Thursday, April 26, 2012

A Dictionary of the Delta

     I hope everyone understands that I write this post for the amusement of my friends, both in California who will see these as strange or different, like I did, and for my new friends here, who can feel free to laugh at the basic, common things I didn’t know or understand at first.  This is in no way meant to offend anyone, nor do I claim to be an expert (clearly) on the language or culture of the Delta.

As in: “I have some nabs in the car if I get hungry.”
     My theory is that this word is derived from “Nabisco” because nabs refers to sandwich crackers, like the Ritz-&-peanut-butter kind, or the cheese-and-cheese-crackers kind, etc.

As in: “I really have to tee-tee!”
This is the phrase used where some might say “pee”.


As in: “I had a boo-boo today.”
     My patient told me this, and I started trying to ask her what kind of accident she had had or mistake she’d make, but that’s not it.  It’s also not the children’s “owie” phrase, though I’m not sure if kids say that here too.  This is a phrase meaning bowel movement.

“Take me a bath”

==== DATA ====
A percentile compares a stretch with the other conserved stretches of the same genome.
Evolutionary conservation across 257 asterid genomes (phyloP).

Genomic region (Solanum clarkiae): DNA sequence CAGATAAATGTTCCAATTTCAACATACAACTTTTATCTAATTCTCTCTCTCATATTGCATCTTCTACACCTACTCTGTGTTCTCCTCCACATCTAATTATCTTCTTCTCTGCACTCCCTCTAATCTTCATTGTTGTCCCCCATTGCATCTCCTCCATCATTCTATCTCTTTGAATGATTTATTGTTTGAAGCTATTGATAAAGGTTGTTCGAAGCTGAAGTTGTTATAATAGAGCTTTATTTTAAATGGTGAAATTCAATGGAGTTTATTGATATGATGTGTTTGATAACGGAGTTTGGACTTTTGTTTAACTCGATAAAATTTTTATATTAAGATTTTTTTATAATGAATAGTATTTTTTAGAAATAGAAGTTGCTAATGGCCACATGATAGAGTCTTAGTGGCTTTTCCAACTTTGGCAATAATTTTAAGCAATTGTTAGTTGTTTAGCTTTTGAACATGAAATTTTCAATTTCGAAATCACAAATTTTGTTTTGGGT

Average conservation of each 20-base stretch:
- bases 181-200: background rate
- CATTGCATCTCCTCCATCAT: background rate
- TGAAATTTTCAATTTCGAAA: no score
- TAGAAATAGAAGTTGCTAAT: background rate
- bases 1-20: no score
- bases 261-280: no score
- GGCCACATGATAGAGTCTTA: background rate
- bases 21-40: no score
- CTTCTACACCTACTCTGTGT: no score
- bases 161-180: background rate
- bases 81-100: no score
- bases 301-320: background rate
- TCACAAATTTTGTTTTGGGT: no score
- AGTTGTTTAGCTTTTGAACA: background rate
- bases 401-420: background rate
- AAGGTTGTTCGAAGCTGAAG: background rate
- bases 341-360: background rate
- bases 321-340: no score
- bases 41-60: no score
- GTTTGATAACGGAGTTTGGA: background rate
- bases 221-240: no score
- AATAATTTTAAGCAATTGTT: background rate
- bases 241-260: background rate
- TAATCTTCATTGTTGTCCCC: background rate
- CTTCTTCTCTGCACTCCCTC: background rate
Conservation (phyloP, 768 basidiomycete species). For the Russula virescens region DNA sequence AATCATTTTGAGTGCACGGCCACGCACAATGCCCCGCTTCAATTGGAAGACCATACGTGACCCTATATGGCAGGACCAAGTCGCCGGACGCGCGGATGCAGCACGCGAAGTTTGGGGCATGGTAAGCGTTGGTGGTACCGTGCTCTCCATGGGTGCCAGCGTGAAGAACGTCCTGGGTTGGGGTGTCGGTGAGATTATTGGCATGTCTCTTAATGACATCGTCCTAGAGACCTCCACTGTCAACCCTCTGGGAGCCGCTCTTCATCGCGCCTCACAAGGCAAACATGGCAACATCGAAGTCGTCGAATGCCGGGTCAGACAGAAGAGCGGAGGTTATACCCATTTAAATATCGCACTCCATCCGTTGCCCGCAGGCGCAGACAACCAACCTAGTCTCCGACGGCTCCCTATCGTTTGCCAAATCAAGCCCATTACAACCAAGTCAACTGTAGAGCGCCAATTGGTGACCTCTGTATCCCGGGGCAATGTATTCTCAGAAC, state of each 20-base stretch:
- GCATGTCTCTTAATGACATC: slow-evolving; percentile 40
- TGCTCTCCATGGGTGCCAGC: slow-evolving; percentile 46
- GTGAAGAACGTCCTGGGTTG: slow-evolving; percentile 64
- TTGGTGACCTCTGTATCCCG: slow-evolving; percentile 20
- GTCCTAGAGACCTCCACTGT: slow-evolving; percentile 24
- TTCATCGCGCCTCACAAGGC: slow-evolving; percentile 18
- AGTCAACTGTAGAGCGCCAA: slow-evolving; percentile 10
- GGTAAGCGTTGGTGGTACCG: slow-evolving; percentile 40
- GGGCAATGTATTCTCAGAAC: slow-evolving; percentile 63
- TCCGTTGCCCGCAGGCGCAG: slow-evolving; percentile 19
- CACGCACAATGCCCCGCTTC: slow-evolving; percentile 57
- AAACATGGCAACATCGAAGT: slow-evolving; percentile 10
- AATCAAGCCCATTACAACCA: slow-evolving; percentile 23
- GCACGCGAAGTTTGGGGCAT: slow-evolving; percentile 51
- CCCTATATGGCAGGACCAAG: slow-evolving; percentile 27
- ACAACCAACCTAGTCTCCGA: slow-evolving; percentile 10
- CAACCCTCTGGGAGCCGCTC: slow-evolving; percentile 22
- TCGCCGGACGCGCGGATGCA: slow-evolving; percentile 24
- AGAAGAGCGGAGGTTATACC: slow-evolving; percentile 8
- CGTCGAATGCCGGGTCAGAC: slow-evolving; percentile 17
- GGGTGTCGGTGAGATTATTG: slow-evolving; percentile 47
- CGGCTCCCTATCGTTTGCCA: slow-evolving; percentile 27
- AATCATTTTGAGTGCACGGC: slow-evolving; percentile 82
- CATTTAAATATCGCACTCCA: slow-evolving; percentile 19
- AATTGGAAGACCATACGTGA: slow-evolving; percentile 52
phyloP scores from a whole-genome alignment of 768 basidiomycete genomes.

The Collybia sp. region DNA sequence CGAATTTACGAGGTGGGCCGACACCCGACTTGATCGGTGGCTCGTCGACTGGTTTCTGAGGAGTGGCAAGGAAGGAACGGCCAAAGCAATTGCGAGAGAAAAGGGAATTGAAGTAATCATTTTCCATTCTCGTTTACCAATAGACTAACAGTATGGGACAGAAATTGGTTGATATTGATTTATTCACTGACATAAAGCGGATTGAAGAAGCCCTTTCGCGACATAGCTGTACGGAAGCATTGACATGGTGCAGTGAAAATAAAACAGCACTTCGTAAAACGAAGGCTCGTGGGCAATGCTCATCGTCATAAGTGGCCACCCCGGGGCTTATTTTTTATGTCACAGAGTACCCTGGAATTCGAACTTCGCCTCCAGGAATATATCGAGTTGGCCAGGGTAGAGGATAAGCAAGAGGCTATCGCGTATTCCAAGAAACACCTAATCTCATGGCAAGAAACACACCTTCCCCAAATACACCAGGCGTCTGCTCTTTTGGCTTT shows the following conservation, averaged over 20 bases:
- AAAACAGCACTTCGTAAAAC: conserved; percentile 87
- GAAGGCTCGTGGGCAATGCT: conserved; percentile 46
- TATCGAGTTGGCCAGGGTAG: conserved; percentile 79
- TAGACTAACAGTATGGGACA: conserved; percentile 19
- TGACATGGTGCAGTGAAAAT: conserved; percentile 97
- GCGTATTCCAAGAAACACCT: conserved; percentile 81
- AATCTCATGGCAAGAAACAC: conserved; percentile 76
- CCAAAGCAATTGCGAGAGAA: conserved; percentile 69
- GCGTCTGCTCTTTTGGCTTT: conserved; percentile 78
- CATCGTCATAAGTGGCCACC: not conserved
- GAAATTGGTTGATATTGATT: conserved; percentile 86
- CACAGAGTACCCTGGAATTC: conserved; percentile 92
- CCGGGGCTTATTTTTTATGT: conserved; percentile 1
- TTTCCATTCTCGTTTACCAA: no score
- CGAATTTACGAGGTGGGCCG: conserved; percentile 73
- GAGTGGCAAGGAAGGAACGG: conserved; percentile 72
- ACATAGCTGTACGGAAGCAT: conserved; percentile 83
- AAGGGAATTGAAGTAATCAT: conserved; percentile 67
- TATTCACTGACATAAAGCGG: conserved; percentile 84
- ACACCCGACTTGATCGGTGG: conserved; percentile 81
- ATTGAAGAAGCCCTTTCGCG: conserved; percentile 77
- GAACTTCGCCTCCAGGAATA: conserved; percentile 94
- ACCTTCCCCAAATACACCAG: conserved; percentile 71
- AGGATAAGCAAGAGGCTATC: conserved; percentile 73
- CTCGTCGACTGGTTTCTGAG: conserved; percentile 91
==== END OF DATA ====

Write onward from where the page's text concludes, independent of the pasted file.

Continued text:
As in: “I’m gonna take me a bath, and be back here at 4.”
      An easy one to figure out, this phrase means to bathe, though I’m fairly certain most people (including the person quoted) shower, rather than take a bath. Go figure.

“Route 44 Sweet Tea”
As in: “…then she found out how many calories are in a Route 44 Sweet Tea…”
      When I asked what this meant, I got two dropped jaws and silence.  Sonic, the drive-in restaurant, is very popular here, and fairly rare (though heavily advertised) where I used to live, so I didn’t know that this just means a 44-oz sweet tea from Sonic.

“Use it”
As in: “I want to use it before we go.”
I asked, “Use what?”.  This phrase just means to use the restroom.

“Ma’am?” / “Sir?”
     In addition to being used to get a person’s attention, this is used as a way of saying, “What?” or “Excuse me?” if you don’t hear someone, only it confused me in the first weeks I was here because it is often spoken as nearly a statement, not a question.

     Although I hear that this term is more common in other parts of the south, like Louisiana, some people in the Delta use it too.  This is what many people know as a snow cone (they’re quite popular here).

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